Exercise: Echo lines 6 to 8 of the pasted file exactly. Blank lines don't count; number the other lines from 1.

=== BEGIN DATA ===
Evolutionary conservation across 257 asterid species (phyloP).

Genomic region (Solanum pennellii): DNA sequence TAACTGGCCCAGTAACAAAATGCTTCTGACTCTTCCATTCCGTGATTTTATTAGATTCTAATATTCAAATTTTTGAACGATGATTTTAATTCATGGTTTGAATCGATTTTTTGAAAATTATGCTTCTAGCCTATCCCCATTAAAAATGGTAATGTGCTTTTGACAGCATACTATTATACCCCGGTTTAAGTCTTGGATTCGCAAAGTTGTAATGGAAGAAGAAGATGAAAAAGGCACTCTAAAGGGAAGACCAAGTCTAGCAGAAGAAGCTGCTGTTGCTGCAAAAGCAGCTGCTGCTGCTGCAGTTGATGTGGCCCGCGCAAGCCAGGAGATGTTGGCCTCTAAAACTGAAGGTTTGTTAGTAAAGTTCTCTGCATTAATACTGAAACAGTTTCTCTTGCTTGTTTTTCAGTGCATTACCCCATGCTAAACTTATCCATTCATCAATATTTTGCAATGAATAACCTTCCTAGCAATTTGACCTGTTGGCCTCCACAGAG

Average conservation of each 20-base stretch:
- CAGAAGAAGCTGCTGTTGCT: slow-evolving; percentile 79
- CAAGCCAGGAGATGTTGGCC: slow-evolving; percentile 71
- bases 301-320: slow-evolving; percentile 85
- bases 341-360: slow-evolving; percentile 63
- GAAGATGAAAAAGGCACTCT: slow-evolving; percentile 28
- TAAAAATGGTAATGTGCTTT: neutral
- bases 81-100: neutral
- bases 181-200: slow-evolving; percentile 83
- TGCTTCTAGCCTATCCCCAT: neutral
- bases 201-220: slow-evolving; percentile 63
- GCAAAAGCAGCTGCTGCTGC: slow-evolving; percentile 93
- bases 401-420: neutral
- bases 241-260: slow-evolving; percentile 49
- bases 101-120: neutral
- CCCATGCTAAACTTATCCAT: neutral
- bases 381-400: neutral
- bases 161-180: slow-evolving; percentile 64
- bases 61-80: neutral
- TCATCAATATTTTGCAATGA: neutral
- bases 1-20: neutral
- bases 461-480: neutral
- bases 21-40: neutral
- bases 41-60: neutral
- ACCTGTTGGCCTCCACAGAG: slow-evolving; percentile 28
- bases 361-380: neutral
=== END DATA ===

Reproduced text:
- bases 301-320: slow-evolving; percentile 85
- bases 341-360: slow-evolving; percentile 63
- GAAGATGAAAAAGGCACTCT: slow-evolving; percentile 28